As tourism in Myanmar grows, so is the popularity of Burmese food. While the food isn’t as well known as its Thai and Vietnamese neighbors, I’m a sucker for delicious food and I knew Myanmar was the perfect place to go on a culinary journey. A lot of travelers that I met didn’t care much for the food in Myanmar and if you don’t know what to order, I can see why. However, armed with the right list of must try dishes, I found myself deeply enjoying every bite. From delicious curries to their many amazing salads, Burmese food was something that thoroughly surprised me. So without further ado, let’s head straight for the good stuff.
Tea Leaf Salad (Laphet Thohk)
Hands down, out of all the Burmese food that I’ve tried, this is my favorite. Living in Chiang Mai, there is a couple of Burmese hole in the wall restaurants which I frequent just for this. It’s a delicious tangy mix of tea leaves, shredded cabbage, diced tomatoes, crunchy deep-fried beans, nuts, and peas, mixed together with some peanut oil, chili, and lime. It is absolutely delicious and a must try. Some people eat it as a salad while some eat it with rice. Either way, it’s delicious.
Shan-Style Rice (Nga Htamin)
This fish rice dish is their version of fried rice and is a mix of various herbs and spices. The rice itself is cooked with turmeric and fresh fish. Often served with sides of garlic, leek roots, and deep fried pork rinds to add crunch and flavor. Although it doesn’t sound as appetizing when described, it’s actually delicious.
Considered as the national dish of Myanmar, Monhinga is a tasty rice noodle soup topped with crispy fried fritters and is considered a staple breakfast meal for many locals. Everywhere you go you will see dozens of roadside stalls and vendors selling this delicious dish. Although it doesn’t tickle everyone’s fancy, I found it to be quite good (I couldn’t eat it for breakfast though!) Coming from the Philippines, we have something similar which we eat when we’re feeling ill!
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Unlike traditional Indian curry, I found most Burmese curries to be on the blander side when it comes to spice. However, with that being said, they were still delicious. As soon as you order your curry with whatever type of meat you fancy (chicken and fish are pretty popular), an array of side dishes are also served. From various boiled vegetables and dips, it’s a full on meal. The curry I found to be watery and mild compared to traditional Indian or Thai curries. Although there was one particular curry in a roadside by Inle lake that was super good.
Deep Fried Snacks
Quick snacks are virtually everywhere in Myanmar. As you walk along the streets, you will find lots of small stalls or tea shops selling deep fried samosas, spring rolls, bread, or savory fritters. Although not the healthiest, I’m guilty of sampling a few samosas here and there. Okay, who am I kidding? I love samosas!!
This dry noodle dish is essentially a noodle salad topped with chicken, fish cake, and bean sprouts. They often top this with egg and is tossed with a turmeric and chili oil dressing. The chili oil adds a nice kick to it and is reminiscent of Indonesia’s Mie Goreng.
This rice noodle and pork dish is a specialty of the Shan people of the Eastern part of Myanmar. While there are various variations to this dish, it is typically rice noodles cooked in a clay pot served with pork, lots of soup, and fresh greens. While in Mandalay, consider ordering a piping hot bowl to see what the fuss is all about.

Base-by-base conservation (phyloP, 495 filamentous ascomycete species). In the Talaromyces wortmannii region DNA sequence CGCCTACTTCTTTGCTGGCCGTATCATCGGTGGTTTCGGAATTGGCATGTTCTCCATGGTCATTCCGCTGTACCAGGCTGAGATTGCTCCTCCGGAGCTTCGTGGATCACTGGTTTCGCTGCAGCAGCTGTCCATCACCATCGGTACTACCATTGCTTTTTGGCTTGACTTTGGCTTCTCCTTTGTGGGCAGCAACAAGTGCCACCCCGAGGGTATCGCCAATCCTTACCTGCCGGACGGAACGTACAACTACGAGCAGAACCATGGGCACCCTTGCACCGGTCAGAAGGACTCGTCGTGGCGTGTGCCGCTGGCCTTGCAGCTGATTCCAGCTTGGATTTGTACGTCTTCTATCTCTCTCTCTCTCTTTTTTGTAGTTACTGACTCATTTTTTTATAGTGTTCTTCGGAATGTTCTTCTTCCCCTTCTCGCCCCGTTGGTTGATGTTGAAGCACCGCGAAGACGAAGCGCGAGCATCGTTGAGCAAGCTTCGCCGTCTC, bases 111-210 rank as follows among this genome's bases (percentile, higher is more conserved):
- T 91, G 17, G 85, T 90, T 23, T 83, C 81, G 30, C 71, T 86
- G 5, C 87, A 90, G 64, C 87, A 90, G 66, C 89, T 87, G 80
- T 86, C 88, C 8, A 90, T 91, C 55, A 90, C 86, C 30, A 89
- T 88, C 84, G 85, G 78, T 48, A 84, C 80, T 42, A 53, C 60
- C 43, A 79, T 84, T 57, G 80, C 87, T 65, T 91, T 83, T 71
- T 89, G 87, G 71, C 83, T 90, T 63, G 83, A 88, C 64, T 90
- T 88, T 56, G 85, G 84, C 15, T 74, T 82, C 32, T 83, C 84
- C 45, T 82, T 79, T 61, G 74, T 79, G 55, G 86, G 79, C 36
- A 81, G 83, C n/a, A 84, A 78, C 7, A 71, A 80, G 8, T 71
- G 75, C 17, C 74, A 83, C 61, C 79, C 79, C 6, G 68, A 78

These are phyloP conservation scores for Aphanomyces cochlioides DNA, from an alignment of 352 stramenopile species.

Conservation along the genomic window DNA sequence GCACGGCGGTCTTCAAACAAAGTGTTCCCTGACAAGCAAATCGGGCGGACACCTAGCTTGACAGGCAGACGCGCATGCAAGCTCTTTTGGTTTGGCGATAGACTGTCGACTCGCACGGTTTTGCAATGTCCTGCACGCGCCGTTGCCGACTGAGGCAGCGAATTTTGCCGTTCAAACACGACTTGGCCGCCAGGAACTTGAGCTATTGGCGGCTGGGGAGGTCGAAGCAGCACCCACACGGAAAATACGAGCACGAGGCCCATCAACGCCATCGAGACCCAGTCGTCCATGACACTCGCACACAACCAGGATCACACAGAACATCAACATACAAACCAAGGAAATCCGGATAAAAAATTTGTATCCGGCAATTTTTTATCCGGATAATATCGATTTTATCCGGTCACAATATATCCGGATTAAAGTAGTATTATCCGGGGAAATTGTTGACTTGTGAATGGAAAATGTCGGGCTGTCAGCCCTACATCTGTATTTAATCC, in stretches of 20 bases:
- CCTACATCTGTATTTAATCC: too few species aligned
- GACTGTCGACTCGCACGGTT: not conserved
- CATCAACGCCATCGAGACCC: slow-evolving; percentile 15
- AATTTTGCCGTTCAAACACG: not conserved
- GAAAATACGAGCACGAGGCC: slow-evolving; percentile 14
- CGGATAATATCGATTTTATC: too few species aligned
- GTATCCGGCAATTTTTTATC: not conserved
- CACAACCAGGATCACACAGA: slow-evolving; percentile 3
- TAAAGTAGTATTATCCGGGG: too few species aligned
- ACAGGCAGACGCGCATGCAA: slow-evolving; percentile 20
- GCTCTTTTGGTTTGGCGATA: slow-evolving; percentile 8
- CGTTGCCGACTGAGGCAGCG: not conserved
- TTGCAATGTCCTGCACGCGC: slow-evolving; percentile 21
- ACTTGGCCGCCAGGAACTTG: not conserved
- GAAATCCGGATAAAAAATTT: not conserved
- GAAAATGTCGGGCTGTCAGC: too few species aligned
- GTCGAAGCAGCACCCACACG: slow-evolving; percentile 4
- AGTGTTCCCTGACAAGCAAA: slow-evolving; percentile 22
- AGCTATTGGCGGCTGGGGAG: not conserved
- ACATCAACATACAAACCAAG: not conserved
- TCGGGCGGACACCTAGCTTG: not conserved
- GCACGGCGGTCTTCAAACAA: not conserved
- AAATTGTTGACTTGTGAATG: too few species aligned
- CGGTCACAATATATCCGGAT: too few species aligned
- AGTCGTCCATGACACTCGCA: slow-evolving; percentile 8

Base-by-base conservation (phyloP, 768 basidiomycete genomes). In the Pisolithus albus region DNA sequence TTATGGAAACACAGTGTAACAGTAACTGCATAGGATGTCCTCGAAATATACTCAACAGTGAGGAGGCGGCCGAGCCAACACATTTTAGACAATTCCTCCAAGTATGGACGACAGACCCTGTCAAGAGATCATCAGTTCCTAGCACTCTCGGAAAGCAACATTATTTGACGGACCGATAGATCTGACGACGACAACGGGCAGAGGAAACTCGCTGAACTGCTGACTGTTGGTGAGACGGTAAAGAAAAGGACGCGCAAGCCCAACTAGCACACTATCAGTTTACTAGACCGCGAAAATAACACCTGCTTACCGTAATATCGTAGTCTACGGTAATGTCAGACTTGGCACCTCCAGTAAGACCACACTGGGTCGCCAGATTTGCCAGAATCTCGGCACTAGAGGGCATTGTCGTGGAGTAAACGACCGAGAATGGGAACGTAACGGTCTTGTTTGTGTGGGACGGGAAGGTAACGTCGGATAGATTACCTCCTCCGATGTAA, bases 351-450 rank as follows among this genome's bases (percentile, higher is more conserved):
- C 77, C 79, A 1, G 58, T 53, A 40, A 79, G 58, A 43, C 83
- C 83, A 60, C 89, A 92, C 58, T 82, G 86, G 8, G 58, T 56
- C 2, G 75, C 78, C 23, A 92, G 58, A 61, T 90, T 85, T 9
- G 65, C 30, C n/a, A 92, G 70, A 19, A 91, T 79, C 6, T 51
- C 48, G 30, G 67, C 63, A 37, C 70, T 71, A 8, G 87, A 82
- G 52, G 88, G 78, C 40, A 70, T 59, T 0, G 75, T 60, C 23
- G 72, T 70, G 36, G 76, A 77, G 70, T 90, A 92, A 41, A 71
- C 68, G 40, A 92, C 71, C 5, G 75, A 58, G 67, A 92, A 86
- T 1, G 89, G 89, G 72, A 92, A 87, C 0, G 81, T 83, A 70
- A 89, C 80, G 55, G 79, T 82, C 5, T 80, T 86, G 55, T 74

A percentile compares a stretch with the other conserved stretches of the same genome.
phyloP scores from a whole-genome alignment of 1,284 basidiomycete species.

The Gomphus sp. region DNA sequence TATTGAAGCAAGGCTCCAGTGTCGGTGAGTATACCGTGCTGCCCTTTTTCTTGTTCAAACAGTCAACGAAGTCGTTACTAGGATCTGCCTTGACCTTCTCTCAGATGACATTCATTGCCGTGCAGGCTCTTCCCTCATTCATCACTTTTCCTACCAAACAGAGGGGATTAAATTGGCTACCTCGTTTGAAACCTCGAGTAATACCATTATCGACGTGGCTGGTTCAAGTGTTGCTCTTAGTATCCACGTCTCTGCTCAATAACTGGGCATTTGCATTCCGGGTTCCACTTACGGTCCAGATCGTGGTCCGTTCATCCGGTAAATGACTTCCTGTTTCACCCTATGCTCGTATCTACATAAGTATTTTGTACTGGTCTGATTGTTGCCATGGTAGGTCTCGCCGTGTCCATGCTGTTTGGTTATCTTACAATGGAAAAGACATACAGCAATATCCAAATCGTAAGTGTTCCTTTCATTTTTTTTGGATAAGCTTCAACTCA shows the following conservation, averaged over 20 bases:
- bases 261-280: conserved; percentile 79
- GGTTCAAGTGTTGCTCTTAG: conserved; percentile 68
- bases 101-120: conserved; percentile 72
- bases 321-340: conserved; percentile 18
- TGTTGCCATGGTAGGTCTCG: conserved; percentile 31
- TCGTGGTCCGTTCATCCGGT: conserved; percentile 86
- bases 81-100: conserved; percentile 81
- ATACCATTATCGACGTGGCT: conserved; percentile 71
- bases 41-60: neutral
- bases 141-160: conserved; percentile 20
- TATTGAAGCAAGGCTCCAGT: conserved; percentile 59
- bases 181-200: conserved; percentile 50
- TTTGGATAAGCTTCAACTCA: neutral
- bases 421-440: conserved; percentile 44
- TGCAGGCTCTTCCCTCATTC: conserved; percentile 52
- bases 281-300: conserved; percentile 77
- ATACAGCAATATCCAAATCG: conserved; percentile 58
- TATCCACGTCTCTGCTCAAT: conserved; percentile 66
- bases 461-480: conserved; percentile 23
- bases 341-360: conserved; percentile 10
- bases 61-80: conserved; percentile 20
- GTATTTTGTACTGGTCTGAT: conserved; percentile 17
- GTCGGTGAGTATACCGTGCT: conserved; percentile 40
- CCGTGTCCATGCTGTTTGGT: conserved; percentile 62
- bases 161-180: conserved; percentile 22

Related: Mandalay Foodie Tour Review
Similar to the Indian Biryani’s this dish is deliciously cooked in turmeric, saffron, with hints of coconut milk. Chicken biryani is the most popular kind that is served and is a pretty good meal when you get tired of the rich curries and soups.
Aside from my favorite tea leaf salad, they also serve a wide variety of other salads that are honestly, out of this world! A few of my favorites are the Pennywort Salad (Myin Kwa Yuet Thote), Tofu Salad (Tofu Thohk), Tomato Salad (Karyanchintheet Thote) and a lemon pulp salad whose name I can’t remember. These salads are great appetizers and delicious accompaniment to any meal I ordered.
You’re essentially given a plate with rice and are given an assortment of rice, vegetables, soup, chutney and curry. While I did not find this particularly mind blowing, it was still pretty good. As a lot of these meals are cooked beforehand, take a look at the general look of it. You can tell if it looks fresh or if they are just reheating leftovers from the day’s previous thali.
Shan Style Noodles (khaut sew)
This dish is real simple. No frills or fuss. Just good old noodle soup. Essentially made with thin noodles served with a peppery soup topped with either chicken or pork and pickled vegetables. Compared to other noodle dishes, this one is rather bland but still delicious. This article here gives great tips on where to try out delicious Shan Style noodles in Yangon.
Due to its location, you will find lots of Indian, and even Chinese influence in Burmese food. Dishes such as chines fried noodles, and sides of chapati and dhal soup are very common. While in general, it isn’t the most exciting type of cuisine in the world, it isn’t bad either. Our Burma itinerary went from Yangon, Bagan, Kalaw, Inle Lake and a few more places down south. To make travel within Myanmar easier, consider checking Flymya, a company specializing in flights, tours, transport.
If you’re heading to Myanmar, my suggestion is don’t completely write off the food. Eat locally, sample everything and anything you can (not too sure about the grilled bats I saw in Bagan). Happy eating!
Looking for more tips around Myanmar? Check out a few of our articles
- Where to Stay in Bagan: Top Hotels & Hostels
- Where to Stay in Inle Lake: Top Hotel & Hostels
- Bagan Temples: Your Travel Guide to the Best Pagodas
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